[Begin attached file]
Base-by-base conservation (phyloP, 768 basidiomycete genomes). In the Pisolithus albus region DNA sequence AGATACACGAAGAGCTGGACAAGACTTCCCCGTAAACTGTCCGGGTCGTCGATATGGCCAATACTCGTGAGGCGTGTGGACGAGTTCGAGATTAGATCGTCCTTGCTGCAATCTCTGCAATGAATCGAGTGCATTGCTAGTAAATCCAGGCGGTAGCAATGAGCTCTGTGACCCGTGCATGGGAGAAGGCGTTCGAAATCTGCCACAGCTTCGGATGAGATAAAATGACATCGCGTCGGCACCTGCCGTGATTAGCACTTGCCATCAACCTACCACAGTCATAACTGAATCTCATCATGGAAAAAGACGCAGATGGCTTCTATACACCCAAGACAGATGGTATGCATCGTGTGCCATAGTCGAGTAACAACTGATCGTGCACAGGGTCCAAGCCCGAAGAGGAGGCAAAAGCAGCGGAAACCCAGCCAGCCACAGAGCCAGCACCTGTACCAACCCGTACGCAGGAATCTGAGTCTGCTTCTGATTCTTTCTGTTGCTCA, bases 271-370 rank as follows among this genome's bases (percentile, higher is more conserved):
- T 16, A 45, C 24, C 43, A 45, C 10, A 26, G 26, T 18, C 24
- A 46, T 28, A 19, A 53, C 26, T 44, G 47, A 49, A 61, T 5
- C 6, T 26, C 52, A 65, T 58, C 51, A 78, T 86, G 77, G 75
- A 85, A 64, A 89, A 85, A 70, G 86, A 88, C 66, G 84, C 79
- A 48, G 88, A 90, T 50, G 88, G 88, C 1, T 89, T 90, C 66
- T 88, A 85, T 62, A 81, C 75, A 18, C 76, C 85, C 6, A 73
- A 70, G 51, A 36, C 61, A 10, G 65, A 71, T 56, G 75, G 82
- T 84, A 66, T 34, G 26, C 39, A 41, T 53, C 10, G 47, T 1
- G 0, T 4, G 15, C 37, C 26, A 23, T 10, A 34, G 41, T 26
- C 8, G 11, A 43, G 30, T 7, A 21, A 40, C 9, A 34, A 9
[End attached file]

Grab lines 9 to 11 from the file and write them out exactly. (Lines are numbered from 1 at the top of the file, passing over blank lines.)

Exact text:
- T 84, A 66, T 34, G 26, C 39, A 41, T 53, C 10, G 47, T 1
- G 0, T 4, G 15, C 37, C 26, A 23, T 10, A 34, G 41, T 26
- C 8, G 11, A 43, G 30, T 7, A 21, A 40, C 9, A 34, A 9